The cost of financing for any borrower – be it an individual, company, county or country – is determined by the borrower’s credit risk, whether the risk is real or perceived. Determining credit risk with precision can be difficult, even for the most sophisticated lender because of a lack of full information on the borrower. Still, policymakers prefer that lenders make an effort. The Central Bank of Kenya (CBK) for instance, now insists that all banks submit their risk-based pricing formula for approval.
Credit Reference Bureaus (CRB) and Credit Rating Agencies (CRA) are private companies licensed by central banks and capital markets authorities, to assist lenders to determine credit risk. In a few countries, the central banks operate the reference bureaus themselves. The methodologies that the bureaus and agencies use should be data-driven and less subjective. But just how well the rating agencies are performing their role is the subject of a raging controversy.
A couple of weeks back, the African Union (AU) criticized Moody’s, the credit rating agency, for claiming that Kenya’s planned euro bond buyback could be interpreted as a default event. Moody’s comments were premature and misplaced for two reasons. First, the details of the planned US$1 billion buy-back were not public yet, so how could they judge? And second, buy backs are not unusual. They allow the issuers to pay the bondholders early in return for a discount on the par value of the bond. Instead of you waiting until next year for me to pay the 100 shillings I owe, can I pay you 99 shillings right now? You get your money early and I save a shilling.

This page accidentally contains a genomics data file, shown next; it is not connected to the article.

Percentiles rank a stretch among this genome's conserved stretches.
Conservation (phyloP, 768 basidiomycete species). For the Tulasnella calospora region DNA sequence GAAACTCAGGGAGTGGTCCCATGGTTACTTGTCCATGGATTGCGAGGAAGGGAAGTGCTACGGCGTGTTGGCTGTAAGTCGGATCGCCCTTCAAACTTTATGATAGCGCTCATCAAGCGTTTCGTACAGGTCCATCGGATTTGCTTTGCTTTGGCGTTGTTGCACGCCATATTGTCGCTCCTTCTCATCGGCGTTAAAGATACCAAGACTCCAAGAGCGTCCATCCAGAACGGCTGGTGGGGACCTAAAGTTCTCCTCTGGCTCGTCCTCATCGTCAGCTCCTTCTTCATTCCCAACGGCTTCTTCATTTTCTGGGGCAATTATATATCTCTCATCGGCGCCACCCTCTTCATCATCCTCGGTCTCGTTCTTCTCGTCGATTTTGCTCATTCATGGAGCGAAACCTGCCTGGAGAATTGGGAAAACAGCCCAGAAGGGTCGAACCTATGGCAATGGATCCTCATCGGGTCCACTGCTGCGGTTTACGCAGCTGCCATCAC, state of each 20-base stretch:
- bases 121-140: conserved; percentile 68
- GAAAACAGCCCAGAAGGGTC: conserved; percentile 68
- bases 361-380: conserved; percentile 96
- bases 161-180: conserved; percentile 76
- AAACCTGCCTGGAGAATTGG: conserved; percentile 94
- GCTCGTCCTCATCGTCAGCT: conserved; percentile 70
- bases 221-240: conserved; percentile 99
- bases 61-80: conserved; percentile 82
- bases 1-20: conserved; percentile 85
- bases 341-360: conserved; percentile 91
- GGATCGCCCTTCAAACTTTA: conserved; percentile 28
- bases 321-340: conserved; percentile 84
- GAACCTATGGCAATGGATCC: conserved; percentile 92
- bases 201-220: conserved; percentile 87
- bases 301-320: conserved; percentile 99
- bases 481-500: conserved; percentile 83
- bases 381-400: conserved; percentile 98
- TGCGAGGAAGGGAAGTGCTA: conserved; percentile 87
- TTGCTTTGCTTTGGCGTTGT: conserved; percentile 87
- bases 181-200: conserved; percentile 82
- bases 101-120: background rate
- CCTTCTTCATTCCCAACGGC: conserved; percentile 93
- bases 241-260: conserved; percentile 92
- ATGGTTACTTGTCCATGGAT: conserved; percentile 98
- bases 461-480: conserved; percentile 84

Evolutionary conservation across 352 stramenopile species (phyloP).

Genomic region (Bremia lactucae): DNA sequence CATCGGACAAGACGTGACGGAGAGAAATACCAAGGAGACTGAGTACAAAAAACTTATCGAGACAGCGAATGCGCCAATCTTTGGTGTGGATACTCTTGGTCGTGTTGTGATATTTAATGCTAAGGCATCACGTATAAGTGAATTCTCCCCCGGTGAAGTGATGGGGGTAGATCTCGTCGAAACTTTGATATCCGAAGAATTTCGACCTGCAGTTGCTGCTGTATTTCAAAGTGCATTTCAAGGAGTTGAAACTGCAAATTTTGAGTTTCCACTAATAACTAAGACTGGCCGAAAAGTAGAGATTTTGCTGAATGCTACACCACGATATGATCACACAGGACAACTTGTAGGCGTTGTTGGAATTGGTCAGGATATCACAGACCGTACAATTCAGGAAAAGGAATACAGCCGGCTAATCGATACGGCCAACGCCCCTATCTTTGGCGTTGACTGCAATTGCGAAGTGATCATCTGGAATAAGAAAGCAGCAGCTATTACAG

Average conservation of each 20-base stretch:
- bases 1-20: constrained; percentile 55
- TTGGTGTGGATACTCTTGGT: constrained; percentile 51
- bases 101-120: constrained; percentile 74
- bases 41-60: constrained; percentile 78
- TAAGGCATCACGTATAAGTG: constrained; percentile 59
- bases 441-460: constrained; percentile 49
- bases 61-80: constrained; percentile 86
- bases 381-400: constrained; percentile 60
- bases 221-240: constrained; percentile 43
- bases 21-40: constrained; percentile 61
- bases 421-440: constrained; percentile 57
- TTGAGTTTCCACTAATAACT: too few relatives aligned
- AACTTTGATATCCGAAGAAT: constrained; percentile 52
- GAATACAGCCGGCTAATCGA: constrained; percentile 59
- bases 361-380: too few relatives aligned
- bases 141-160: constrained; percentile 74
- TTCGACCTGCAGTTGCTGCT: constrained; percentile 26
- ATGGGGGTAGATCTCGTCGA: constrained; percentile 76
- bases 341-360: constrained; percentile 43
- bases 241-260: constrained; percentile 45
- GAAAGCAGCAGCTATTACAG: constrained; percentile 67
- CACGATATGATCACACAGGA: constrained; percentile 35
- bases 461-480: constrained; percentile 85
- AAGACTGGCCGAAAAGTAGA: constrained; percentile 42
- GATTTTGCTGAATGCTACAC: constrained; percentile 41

The effect of Moody’s default comments was a bond sell-off, which caused prices to tumble. The rating agency was itself reacting to investor questions on a June announcement by the President Ruto that Kenya would buy back half the US$ 2 billion euro-bonds before December this year, instead of waiting to make a bullet payment on the June 2024 maturity date. The buy-back plan was no doubt intended to overcome the persistent market murmurs about Kenya’s ability to meet the obligations come next year.
Both the AU and the Kenyan authorities reacted sharply to Moody’s statement, with Ruto calling the rating agency a tool of colonialists. This is the latest spat in the continuing bad blood between three Western-based credit rating agencies and African governments. The three agencies – Moody’s, Fitch and Standard & Poor (S&P) – are accused of unfair ratings which make it difficult for African countries to access fairly priced credit in global financial markets.
In a damning report released in April this year, the United Nations Development Program (UNDP) points out that unfair ratings are costing the 33 rated African countries US$74.5 billion per year in higher interest and opportunity costs.
You can understand why governments are up in arms. Is it not odd that with all the talk of Africa rising, only two countries – Mauritius and Botswana – are listed as investment grade. To give you context, both economies are smaller than the combined economy of the ten countries forming the Central Economic Region (CEREB).